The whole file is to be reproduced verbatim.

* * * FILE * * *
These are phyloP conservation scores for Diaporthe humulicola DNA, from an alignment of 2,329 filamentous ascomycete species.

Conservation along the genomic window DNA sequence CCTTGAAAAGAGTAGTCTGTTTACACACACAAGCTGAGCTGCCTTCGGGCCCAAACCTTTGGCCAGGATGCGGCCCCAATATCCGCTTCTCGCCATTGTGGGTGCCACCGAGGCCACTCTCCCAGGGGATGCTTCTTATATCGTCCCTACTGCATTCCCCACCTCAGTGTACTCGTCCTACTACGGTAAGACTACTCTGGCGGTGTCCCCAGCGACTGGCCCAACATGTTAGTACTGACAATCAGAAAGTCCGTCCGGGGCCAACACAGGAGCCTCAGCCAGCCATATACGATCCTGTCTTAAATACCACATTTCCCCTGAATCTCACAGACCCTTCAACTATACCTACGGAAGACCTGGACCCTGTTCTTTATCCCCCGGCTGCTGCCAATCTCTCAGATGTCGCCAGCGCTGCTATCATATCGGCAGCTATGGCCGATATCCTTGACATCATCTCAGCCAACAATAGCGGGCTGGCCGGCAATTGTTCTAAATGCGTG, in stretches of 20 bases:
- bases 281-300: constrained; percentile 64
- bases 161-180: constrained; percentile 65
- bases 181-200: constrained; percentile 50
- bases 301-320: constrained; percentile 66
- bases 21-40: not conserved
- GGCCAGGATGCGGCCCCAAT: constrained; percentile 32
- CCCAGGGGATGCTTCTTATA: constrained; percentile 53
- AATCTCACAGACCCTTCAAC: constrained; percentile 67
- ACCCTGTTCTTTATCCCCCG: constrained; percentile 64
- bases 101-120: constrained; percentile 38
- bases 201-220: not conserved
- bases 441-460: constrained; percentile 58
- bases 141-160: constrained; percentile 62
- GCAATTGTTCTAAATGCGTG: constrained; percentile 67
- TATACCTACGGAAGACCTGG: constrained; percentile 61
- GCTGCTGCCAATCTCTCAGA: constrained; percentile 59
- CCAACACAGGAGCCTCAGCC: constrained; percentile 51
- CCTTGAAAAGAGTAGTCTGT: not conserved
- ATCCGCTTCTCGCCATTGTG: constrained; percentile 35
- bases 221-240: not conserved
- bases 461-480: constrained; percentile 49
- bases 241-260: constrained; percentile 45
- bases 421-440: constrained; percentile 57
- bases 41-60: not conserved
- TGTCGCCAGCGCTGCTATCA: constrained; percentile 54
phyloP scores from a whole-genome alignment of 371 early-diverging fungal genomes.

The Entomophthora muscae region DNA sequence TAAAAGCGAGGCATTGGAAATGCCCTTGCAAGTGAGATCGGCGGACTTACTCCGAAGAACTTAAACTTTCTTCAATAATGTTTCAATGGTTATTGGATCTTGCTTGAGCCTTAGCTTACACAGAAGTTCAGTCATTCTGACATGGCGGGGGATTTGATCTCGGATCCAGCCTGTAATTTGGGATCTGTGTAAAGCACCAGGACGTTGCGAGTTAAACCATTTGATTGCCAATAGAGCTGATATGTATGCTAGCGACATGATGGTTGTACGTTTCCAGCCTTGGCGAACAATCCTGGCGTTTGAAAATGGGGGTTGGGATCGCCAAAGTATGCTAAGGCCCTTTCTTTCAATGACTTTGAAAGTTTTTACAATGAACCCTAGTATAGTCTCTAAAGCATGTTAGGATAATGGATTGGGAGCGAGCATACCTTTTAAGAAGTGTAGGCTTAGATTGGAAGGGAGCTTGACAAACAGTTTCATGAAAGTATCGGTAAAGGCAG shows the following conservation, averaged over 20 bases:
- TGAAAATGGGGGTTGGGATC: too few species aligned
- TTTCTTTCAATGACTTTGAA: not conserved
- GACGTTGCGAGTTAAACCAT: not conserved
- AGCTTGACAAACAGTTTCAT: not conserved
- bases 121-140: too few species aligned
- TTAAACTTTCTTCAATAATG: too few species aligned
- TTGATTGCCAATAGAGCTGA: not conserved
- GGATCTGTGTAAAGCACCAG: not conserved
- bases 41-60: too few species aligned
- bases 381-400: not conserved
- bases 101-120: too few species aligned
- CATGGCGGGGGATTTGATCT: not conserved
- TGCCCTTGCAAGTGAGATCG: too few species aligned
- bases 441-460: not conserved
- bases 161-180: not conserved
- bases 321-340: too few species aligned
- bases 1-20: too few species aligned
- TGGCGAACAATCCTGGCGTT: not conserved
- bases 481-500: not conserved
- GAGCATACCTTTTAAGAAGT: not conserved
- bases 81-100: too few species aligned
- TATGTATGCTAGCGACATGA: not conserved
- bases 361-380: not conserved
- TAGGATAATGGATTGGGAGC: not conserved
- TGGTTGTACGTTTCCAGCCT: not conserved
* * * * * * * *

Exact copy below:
These are phyloP conservation scores for Diaporthe humulicola DNA, from an alignment of 2,329 filamentous ascomycete species.

Conservation along the genomic window DNA sequence CCTTGAAAAGAGTAGTCTGTTTACACACACAAGCTGAGCTGCCTTCGGGCCCAAACCTTTGGCCAGGATGCGGCCCCAATATCCGCTTCTCGCCATTGTGGGTGCCACCGAGGCCACTCTCCCAGGGGATGCTTCTTATATCGTCCCTACTGCATTCCCCACCTCAGTGTACTCGTCCTACTACGGTAAGACTACTCTGGCGGTGTCCCCAGCGACTGGCCCAACATGTTAGTACTGACAATCAGAAAGTCCGTCCGGGGCCAACACAGGAGCCTCAGCCAGCCATATACGATCCTGTCTTAAATACCACATTTCCCCTGAATCTCACAGACCCTTCAACTATACCTACGGAAGACCTGGACCCTGTTCTTTATCCCCCGGCTGCTGCCAATCTCTCAGATGTCGCCAGCGCTGCTATCATATCGGCAGCTATGGCCGATATCCTTGACATCATCTCAGCCAACAATAGCGGGCTGGCCGGCAATTGTTCTAAATGCGTG, in stretches of 20 bases:
- bases 281-300: constrained; percentile 64
- bases 161-180: constrained; percentile 65
- bases 181-200: constrained; percentile 50
- bases 301-320: constrained; percentile 66
- bases 21-40: not conserved
- GGCCAGGATGCGGCCCCAAT: constrained; percentile 32
- CCCAGGGGATGCTTCTTATA: constrained; percentile 53
- AATCTCACAGACCCTTCAAC: constrained; percentile 67
- ACCCTGTTCTTTATCCCCCG: constrained; percentile 64
- bases 101-120: constrained; percentile 38
- bases 201-220: not conserved
- bases 441-460: constrained; percentile 58
- bases 141-160: constrained; percentile 62
- GCAATTGTTCTAAATGCGTG: constrained; percentile 67
- TATACCTACGGAAGACCTGG: constrained; percentile 61
- GCTGCTGCCAATCTCTCAGA: constrained; percentile 59
- CCAACACAGGAGCCTCAGCC: constrained; percentile 51
- CCTTGAAAAGAGTAGTCTGT: not conserved
- ATCCGCTTCTCGCCATTGTG: constrained; percentile 35
- bases 221-240: not conserved
- bases 461-480: constrained; percentile 49
- bases 241-260: constrained; percentile 45
- bases 421-440: constrained; percentile 57
- bases 41-60: not conserved
- TGTCGCCAGCGCTGCTATCA: constrained; percentile 54
phyloP scores from a whole-genome alignment of 371 early-diverging fungal genomes.

The Entomophthora muscae region DNA sequence TAAAAGCGAGGCATTGGAAATGCCCTTGCAAGTGAGATCGGCGGACTTACTCCGAAGAACTTAAACTTTCTTCAATAATGTTTCAATGGTTATTGGATCTTGCTTGAGCCTTAGCTTACACAGAAGTTCAGTCATTCTGACATGGCGGGGGATTTGATCTCGGATCCAGCCTGTAATTTGGGATCTGTGTAAAGCACCAGGACGTTGCGAGTTAAACCATTTGATTGCCAATAGAGCTGATATGTATGCTAGCGACATGATGGTTGTACGTTTCCAGCCTTGGCGAACAATCCTGGCGTTTGAAAATGGGGGTTGGGATCGCCAAAGTATGCTAAGGCCCTTTCTTTCAATGACTTTGAAAGTTTTTACAATGAACCCTAGTATAGTCTCTAAAGCATGTTAGGATAATGGATTGGGAGCGAGCATACCTTTTAAGAAGTGTAGGCTTAGATTGGAAGGGAGCTTGACAAACAGTTTCATGAAAGTATCGGTAAAGGCAG shows the following conservation, averaged over 20 bases:
- TGAAAATGGGGGTTGGGATC: too few species aligned
- TTTCTTTCAATGACTTTGAA: not conserved
- GACGTTGCGAGTTAAACCAT: not conserved
- AGCTTGACAAACAGTTTCAT: not conserved
- bases 121-140: too few species aligned
- TTAAACTTTCTTCAATAATG: too few species aligned
- TTGATTGCCAATAGAGCTGA: not conserved
- GGATCTGTGTAAAGCACCAG: not conserved
- bases 41-60: too few species aligned
- bases 381-400: not conserved
- bases 101-120: too few species aligned
- CATGGCGGGGGATTTGATCT: not conserved
- TGCCCTTGCAAGTGAGATCG: too few species aligned
- bases 441-460: not conserved
- bases 161-180: not conserved
- bases 321-340: too few species aligned
- bases 1-20: too few species aligned
- TGGCGAACAATCCTGGCGTT: not conserved
- bases 481-500: not conserved
- GAGCATACCTTTTAAGAAGT: not conserved
- bases 81-100: too few species aligned
- TATGTATGCTAGCGACATGA: not conserved
- bases 361-380: not conserved
- TAGGATAATGGATTGGGAGC: not conserved
- TGGTTGTACGTTTCCAGCCT: not conserved